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Mexican Coffee Beans

Light-bodied yet flavorful, Mexican coffee has a rich history that starts with German and Italian coffee growers moving from Guatemala and South America to Mexico to continue to grow coffee. Like much of the Third World, Mexico suffered the side effects of globalization, a move towards more international coffees on the market, and privatization of public assets. All had a devastating effect on the Mexican coffee industry.

But like most coffee beans in Central and South America, Mexican coffee has experienced a renaissance, and its subtle flavors of vanilla, lemongrass, jasmine, and bergamot offering a unique drinking experience to a new generation of coffee enthusiasts. Its light body and low acidity make it a perfect candidate to roast for a low acid coffee.

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Brazilian Coffee Beans

At one point in time, Brazil provided nearly all the world’s coffee, however, it was simply quantity over quality. Since the early 1990s Brazilian coffee exports have reached a new pinnacle of high quality and are now finding their way back into cafes, shops, and espresso cups the world over.

Generally, Brazilian beans are very well rounded with a full body and intense sweetness due to Brazil’s preference for growing robusta beans. The key here is that nearly all the Brazilian varietals possess a low acidity and take well quite well to dark roasting.

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Ethiopian Coffee Beans

One of the world’s best places to source coffee beans from, Ethiopia has a long and rich tradition of coffee cultivation. It has a variety of coffee beans that come from all over the country, each with its distinctions and unique characteristics.

Often, Ethiopian beans are processed traditionally, while yields a very bright acidity, so when checking out this specialty coffee bean, we suggest buying beans from the Limu region which often has low acidity while having wine-like and spicy characteristics.

We also suggest roasting them low and slow until the first crack which you can then gradually increase the temperature until you reach a dark roast, as Ethiopians are notoriously finicky during the roasting process.

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Colombian Coffee Beans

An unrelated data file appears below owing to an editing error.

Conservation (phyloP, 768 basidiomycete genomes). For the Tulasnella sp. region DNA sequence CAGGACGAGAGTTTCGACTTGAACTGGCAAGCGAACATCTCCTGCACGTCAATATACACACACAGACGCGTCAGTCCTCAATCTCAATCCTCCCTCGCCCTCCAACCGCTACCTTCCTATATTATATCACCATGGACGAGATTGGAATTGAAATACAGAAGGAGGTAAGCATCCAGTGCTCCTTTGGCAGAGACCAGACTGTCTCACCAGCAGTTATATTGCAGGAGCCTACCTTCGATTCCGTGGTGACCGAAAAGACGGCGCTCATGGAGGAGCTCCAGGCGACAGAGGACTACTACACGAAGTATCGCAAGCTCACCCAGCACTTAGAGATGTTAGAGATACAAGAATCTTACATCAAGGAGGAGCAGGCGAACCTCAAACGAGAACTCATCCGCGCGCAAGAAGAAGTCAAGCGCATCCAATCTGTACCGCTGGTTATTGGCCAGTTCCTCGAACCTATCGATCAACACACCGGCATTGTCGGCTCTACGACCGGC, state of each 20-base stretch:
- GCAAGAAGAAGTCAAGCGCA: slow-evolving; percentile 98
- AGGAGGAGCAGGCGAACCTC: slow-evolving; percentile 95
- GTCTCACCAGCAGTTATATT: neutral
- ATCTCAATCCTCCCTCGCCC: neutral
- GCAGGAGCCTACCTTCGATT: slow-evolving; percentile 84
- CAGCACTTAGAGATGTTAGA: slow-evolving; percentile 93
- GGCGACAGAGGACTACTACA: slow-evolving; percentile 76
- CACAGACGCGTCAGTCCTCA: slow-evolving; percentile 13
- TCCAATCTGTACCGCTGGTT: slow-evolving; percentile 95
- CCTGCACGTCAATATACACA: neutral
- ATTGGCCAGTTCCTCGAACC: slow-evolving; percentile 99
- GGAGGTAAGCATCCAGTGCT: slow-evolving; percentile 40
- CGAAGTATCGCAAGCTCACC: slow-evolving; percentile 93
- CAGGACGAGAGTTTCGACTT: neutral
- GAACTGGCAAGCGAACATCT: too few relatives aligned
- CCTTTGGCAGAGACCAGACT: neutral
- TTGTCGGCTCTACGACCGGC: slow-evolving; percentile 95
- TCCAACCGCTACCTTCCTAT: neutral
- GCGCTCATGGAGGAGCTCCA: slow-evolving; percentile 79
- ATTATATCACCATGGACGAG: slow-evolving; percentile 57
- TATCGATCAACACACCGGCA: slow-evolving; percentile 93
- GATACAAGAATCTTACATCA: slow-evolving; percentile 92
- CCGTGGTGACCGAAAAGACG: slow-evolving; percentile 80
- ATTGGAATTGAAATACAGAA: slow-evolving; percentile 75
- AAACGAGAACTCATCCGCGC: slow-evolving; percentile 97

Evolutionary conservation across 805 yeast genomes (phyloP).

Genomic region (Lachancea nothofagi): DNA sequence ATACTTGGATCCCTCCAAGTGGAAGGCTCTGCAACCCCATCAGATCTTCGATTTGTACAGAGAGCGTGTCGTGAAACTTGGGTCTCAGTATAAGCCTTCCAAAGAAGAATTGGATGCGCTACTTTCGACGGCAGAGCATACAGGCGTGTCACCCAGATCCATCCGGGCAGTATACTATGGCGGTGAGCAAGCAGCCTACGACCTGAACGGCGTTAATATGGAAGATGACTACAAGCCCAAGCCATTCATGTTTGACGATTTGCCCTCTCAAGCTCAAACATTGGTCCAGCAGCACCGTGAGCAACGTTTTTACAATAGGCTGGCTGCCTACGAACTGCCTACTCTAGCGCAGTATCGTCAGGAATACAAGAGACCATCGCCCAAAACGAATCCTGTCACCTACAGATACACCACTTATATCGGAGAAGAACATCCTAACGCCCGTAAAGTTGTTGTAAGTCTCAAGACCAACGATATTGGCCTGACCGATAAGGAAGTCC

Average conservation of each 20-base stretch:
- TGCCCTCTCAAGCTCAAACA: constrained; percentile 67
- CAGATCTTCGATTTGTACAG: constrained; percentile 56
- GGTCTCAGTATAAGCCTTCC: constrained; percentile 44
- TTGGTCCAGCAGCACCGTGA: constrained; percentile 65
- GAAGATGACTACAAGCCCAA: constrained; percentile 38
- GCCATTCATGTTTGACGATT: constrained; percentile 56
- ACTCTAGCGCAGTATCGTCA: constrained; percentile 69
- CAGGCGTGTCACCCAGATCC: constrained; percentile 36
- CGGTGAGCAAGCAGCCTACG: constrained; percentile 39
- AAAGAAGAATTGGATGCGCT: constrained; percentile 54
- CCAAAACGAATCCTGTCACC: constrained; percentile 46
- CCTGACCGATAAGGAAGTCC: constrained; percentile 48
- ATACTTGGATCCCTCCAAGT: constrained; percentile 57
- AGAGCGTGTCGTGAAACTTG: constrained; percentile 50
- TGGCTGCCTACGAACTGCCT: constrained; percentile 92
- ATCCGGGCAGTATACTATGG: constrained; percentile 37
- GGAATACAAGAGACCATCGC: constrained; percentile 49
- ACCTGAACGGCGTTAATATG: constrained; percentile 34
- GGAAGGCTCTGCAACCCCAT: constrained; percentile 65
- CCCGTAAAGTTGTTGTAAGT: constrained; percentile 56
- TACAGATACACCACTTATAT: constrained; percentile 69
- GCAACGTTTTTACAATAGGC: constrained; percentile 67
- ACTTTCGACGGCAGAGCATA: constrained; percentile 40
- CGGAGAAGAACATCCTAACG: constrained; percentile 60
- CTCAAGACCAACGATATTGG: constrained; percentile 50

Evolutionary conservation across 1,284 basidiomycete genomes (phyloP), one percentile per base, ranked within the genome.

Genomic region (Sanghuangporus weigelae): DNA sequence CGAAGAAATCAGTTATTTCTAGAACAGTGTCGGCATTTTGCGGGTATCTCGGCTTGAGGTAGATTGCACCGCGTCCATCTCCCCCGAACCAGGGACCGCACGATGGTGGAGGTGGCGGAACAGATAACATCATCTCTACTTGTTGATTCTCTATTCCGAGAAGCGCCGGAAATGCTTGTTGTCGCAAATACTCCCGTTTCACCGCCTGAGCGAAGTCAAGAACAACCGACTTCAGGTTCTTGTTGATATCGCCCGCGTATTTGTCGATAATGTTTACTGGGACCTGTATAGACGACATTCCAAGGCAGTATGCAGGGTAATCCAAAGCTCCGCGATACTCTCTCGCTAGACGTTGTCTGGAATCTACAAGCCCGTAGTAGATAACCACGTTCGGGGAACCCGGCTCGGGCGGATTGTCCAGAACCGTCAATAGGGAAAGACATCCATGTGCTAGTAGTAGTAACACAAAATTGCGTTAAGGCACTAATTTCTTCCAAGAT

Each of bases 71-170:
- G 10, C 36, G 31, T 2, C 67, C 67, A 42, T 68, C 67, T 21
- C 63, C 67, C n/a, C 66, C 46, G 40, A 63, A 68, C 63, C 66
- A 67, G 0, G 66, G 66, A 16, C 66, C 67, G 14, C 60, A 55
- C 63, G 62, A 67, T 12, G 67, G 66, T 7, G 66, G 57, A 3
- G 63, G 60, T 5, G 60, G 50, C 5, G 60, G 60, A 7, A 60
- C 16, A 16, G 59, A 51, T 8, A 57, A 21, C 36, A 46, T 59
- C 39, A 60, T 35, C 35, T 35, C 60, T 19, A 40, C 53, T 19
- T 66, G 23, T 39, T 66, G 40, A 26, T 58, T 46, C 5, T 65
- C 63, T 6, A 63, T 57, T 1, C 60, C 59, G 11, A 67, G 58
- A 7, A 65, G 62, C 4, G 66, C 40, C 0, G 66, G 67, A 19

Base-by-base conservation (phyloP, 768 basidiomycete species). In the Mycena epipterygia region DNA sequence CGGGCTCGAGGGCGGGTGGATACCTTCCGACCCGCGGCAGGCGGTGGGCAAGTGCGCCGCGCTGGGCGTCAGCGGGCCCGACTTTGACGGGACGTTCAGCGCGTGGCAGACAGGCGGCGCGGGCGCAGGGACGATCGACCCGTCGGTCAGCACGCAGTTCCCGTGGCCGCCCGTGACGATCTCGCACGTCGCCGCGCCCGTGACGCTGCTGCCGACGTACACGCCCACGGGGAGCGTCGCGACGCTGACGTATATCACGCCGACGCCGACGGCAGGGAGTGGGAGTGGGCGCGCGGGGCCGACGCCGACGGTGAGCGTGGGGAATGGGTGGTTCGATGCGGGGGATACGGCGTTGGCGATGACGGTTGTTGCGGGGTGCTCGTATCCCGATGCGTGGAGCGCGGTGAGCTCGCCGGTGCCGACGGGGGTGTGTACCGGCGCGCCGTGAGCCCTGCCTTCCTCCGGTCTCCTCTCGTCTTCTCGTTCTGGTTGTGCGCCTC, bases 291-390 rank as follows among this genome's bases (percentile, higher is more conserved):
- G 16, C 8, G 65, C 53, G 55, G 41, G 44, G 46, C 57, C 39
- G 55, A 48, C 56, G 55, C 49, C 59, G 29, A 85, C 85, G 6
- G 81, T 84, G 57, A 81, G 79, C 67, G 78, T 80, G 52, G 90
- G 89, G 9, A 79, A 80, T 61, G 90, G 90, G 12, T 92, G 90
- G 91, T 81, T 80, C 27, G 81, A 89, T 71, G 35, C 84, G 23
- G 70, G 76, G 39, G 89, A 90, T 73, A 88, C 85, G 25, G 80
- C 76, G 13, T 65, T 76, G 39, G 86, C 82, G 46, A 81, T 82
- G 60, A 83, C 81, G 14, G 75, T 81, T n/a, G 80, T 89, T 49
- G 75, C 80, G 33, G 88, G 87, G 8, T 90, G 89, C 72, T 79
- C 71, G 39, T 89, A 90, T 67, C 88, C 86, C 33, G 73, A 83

Blessed with a near-perfect climate for coffee growing, by the 1930s Colombia became the second-largest coffee exporter in the world after Brazil. However, by the 1990s, the Colombian coffee industry nearly collapsed due in part unfair labor practices and the ripple effects of globalization.

More recently, people have rediscovered Colombian coffee. These beans are characterized by their sweetness, lightness, and extreme brightness at light roasts. That being said, the Colombian coffee bean is adaptable at every roast level with different flavors taking to the forefront.

Since we are working near dark roasts to achieve a cup of coffee that is low in acidity. At that roast level, Colombians intensify their flavors of chocolate, caramel, fruity notes, while the acidity gets toned down. Just what we are looking for!

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Preferred Brewing Methods for Low Acid Coffee

Now that we have given you a few pointers on which coffee beans you should stick to as well as a few roasting tips, we finally arrive at the brewing process. Just like roasting, we advise these three broad points.

  1. For a coffee with low acidity, brewing cold brew is the way to go. Brewing cold brew is a relatively easy brewing process (even if you must wait a day or so). Cold brew’s steeping time not only mellows out the flavor of a bright coffee bean also creates a smoother cup of coffee that isn’t as acidic as dripped brewed or pour-over coffee.
  2. Including additives like coffee creamers or milk can dilute the coffee, lessening its overall acidity. Diluting your coffee down weather by including milk, store-bought, or homemade coffee creamer can lessen coffee’s natural acidity and when combined with a cold brew, it’s almost an unbeatable combination.
  3. If you plan on drip brewing or making a pour-over, adding eggshells to the coffee grounds cuts down on their acidity. While it almost sounds like an old wife’s tale, it’s true. Eggshells are a natural source of calcium and have been used to reduce soil acidity for thousands of years but can also be sprinkled in with coffee grounds impart no additional flavors while diluting the bean’s natural acidity. Just making sure to dry them out before adding them to your coffee grounds.

Now armed with a few pointers, you can now enjoy coffee without having to worry about its acidity causing unwanted acid reflux or worse. Whether you have health issues or not, you can even try out these insider tricks for a less acidic cup overall too!